Over 110 grams of mostly Colorado’s potent marijuana lies in one of the nearby boxes and Bella can’t wait to find it.
Newton Police Department Cpl. Tony Hawpe sternly gives the command “find” and the 3-year-old Belgian Malinois ferrets it out. Pragmatically, she goes to the first box, then the next, until locating the Black & Decker box with the drugs.
The Holland-born police-breed dog then nudges the box with her nose, lies down beside the box and anxiously waits for Tony to reveal a durable chew toy from behind his bullet-proof vest.
“This is what she loves,” Tony said while he lifted 60-pound Bella up by the chew toy.
Now it’s Baby Girl’s turn.
Cued with a squeaker, the 9-year-old Yorkshire Terrier, or Yorkie, wearing a pink collar with rhinestones, starts sniffing the bottom of the overturned bowls until she picks up the scent of her tattered stuffed animal.
Then, she lets out a yelp. Hawpe overturns the bowl, reveals the toy and starts a more gentle tug-of-war with the 2.5-pound dog.
Hawpe, of Newton, said he’s a dog lover and knew his calling when a dog bit down on the bite suit he was wearing.
“I am partial to anything that is partial to me, I guess,” Tony said with a laugh.
In 2002, roughly nine years after joining the Newton department, Tony got his chance with a Belgian Malinois named Carlo. About 18 months into the job, the four-legged partner developed a twisted stomach and died.
Shortly after Carlo passed, Tony began training with another Belgian Malinois named Carla. Fate had them riding side-by-side, at times while Tony sang to her, for the next 12 years until she was retired.
Now Carla stays at home, relaxing and eating hamburgers along with other foods an active police dog can’t eat.
Besides Carla, there is also Baby Girl and her mother, Matty, and of course, the newest addition, Bella.
Tony said he likes the high work ethic of Belgian Malinois dogs. And Bella has already proven to be his favorite police dog yet, he said.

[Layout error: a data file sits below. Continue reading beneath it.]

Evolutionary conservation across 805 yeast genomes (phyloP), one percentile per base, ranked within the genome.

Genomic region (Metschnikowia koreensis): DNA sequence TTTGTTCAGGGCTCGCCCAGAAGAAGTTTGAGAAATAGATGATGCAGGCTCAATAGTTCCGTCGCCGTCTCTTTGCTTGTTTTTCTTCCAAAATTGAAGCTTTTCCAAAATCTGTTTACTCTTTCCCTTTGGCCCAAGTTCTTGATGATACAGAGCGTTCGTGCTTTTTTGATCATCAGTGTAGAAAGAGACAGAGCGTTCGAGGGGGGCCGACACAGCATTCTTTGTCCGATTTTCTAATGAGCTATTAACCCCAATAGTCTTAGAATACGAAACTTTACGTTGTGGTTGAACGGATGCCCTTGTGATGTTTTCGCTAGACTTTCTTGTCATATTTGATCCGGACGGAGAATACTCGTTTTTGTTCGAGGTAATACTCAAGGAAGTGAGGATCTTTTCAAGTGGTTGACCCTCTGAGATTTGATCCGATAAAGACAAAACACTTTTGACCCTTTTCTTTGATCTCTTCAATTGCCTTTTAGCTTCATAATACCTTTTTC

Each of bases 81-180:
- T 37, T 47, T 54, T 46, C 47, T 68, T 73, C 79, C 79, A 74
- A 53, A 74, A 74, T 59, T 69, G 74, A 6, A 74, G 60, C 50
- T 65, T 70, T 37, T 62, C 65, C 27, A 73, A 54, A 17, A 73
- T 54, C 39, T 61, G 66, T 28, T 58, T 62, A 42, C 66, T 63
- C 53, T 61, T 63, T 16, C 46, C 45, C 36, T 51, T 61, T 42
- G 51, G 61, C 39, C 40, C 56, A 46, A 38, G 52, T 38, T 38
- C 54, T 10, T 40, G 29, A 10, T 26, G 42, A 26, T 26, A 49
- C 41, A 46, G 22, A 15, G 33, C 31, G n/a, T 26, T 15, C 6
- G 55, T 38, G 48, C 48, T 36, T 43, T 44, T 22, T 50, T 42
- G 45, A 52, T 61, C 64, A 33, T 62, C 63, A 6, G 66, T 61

Her energy, or ADHD as Tony calls it, is apparent as the dog watches her handler’s every move, sometimes whining and waiting for a signal.
Tony said Bella quickly switches gears from a police officer to a loveable dog, making her perfect for performances in front of Newton students.
The corporal, who turned down a sergeant promotion to continue working with dogs, usually takes Bella and Baby Girl for demonstrations in front of younger students. And it usually happens on his day off.
“I like doing the dog stuff,” he said. “It doesn't matter if it’s my day off. It’s so entertaining.”
Tony said Baby Girl’s trick is similar to Bella’s in that Bella is searching for her toy, which she has been trained to associate with the smells of marijuana, heroin, methamphetamine and cocaine.
Baby Girl first learned the trick in the kitchen at home using Solo cups, Tony said, who knew the trick might work because of the Yorkie’s drive to find her “baby,” which is now a beat up stuffed animal of a Santa dog without a squeaker.
The noise of the squeaker now serves in place of the cue: “Where’s your baby?”
It’s only by chance Baby Girl is still part of the family. She was the runt of the litter that Tony and his wife, Robyn, were selling. Robyn accidentally stepped on Baby Girl, and the dog went lifeless.
Tony was able to breathe life back into the Yorkie’s lungs, and she sprang back, yelping, the Hawpes said. Miraculously, a veterinarian told them Baby Girl would be fine.
“No getting rid of her after that,” Tony said.
Robyn shares Tony’s love for dogs and doesn’t think he could have a better partner.
“I feel safer that he has (Bella),” Robyn said.
Tony, 46, said he could retire in six years but plans to stay on until Bella is ready to call it quits. Then, the dog, whose parents and grandparents served as police dogs, will enjoy burgers and all the other kinds of salivating treats.
“I don’t think I could bear to part with my dog,” Tony said. “I don't think it would be good for me or her.”